What is Induction (Induction), What Does It Mean?

What is Induction (Induction), What Does It Mean?

July 2, 2021 Off By Felso

It is possible to answer the question of what is induction as follows: The way of thinking followed in order to reach general propositions based on individual facts is called induction or induction. In other words, it is the path of reason from the particular to the general, from the particular to the universal. Induction is a method of reasoning that deduces the universal from the singular and the particular, and the general from the particular.

The inductive method of reasoning gained its scientific importance in the 17th and 18th centuries and was greatly improved by the contributions of Francis Bacon, Galileo, Newton and John Stuart Mill.

Francis Bacon, by determining the philosophical content of the scientific research method, defined induction as follows: “Induction; It is a method of testing, observing, analyzing events, and then making generalizations and drawing conclusions from separate events in order to know.”

Experimental sciences use the method of induction, which is a method that leads from events to laws. For example, if we see many times that a piece of ice melts on fire, we reason the induction “fire melts ice”. Science legislates this by making a definition like this: It puts the principle of causality on the first premise and says “same causes give the same results under the same conditions”.

He places the results of our experiments on the second premise and says “fire melts ice”. Then he generalizes this result and turns it into a scientific law and says “heat always turns ice into water”. It is the principle of causality that reveals this law scientifically, and not just our observations and experiments.

Induction is being able to reveal the whole by starting from the parts.

Induction is the mind’s way from the particular to the universal. Making a judgment about the whole based on the parts of a whole is called induction. Induction may be incomplete or complete. Full induction is called making a judgment about the whole by considering all the parts that make up a whole one by one. This is also called formal induction.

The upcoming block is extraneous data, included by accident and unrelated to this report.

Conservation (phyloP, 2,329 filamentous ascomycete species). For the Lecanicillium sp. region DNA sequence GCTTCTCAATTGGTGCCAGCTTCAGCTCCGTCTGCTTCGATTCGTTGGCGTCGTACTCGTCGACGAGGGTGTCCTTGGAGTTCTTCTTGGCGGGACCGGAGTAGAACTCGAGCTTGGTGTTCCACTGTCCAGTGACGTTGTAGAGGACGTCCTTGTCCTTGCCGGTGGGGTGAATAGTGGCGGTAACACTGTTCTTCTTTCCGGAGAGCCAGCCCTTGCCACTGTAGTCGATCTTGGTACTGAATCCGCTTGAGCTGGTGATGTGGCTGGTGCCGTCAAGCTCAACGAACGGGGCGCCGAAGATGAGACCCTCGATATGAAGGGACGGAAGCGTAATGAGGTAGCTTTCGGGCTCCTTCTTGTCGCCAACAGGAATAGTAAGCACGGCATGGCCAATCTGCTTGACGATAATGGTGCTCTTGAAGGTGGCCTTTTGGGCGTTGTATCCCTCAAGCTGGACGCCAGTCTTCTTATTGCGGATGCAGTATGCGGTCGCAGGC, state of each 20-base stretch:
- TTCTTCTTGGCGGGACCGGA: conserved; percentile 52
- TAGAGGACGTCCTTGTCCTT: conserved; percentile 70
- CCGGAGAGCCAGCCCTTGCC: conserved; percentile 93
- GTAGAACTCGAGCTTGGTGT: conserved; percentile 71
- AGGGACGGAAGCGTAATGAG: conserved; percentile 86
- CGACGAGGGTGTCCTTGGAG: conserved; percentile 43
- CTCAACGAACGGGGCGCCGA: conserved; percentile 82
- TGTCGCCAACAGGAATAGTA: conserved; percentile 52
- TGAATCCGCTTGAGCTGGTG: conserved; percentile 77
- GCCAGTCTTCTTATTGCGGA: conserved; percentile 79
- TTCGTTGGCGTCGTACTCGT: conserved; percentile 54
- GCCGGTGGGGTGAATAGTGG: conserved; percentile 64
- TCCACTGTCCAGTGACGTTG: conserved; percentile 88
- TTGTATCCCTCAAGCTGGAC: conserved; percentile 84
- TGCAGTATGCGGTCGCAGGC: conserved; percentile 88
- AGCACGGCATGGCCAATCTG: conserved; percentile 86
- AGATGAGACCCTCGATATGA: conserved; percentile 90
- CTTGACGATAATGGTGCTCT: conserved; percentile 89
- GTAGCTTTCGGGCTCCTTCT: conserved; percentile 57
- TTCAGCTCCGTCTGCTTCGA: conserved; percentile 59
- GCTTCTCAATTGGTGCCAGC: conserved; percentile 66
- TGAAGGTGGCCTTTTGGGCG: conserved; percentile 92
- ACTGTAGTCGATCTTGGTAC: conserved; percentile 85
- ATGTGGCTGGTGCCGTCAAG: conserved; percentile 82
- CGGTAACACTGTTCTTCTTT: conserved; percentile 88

An example of formal induction:

Monday, Tuesday, Wednesday, Thursday, Friday, Saturday and Sunday are all 24 hours.
Monday, Tuesday, Wednesday, Thursday, Friday, Saturday and Sunday are all days of the week.
So the days of the week are 24 hours.

The week is a whole made up of parts. The days, which are the parts of the week, are counted one by one with their common features and a judgment is given about the days. Since the days are all parts of the week, this provision also applies to the week. What Aristotle means by induction is induction that emerges through reasoning in this way. That is, it is formal induction.


Incomplete induction, or magnifying induction or scientific induction, on the other hand, means judging the whole and reaching laws by looking at some, not all, of the parts that make up a whole. For example, Archimedes observed several objects submerged in water, and reached his famous conclusion as a result of these observations:

“An object immersed in a liquid is under the influence of a pushing force from the bottom up. This force is equal to the weight of the liquid displaced by the object.”

As can be seen here, Archimedes reached a general conclusion as a result of several observations that reached the same conclusion and gave his judgment in this direction. Here is the induction used by the experimental sciences, this is incomplete induction. The conclusion reached in incomplete inductions is a perhaps one. For example, looking at the fact that many cats have tails, we inductively conclude that all cats have tails, but cats living in the Isles of Man are tailless. That’s why it would be more accurate to say “all cats have tails”.

An example of incomplete induction:

Man is alive and nurtured.
The animal is alive and fed.
The plant is alive and nourished.
So all living things are fed.

As can be seen in this example, “all living things” have been reached in general and a universal judgment has been made based on human, animal and plant characteristics. In other words, humans, animals and plants have been accepted as representing the whole scale of living things. This system of reaching universal judgment is called incomplete induction.

There is a difference between these two forms of induction: In the first induction, that is, in full induction, the result is necessary. In the second induction, that is, incomplete induction, the result is contingent, that is, probable. The induction that classical logic deals with and deals with is induction of the first kind. We will now give another example of induction of the first kind, that is, complete induction, and this example will be directly Aristotle’s own example. Aristotle provides an example:

Humans, horses and mules are long-lived creatures.
All non-bilious animals; man, horse and mule.
Therefore, all non-bilious animals are long-lived.

As seen in this example, in order for the result to be precise, and therefore for induction to be possible, the minor term “non-biliary animals” must be equivalent to the middle term “man, horse and mule”. Because in the end, instead of “man, horse and mule”, which is the subject of the first proposition, “all animals without bile” are shown. This means that in induction, the count must be complete.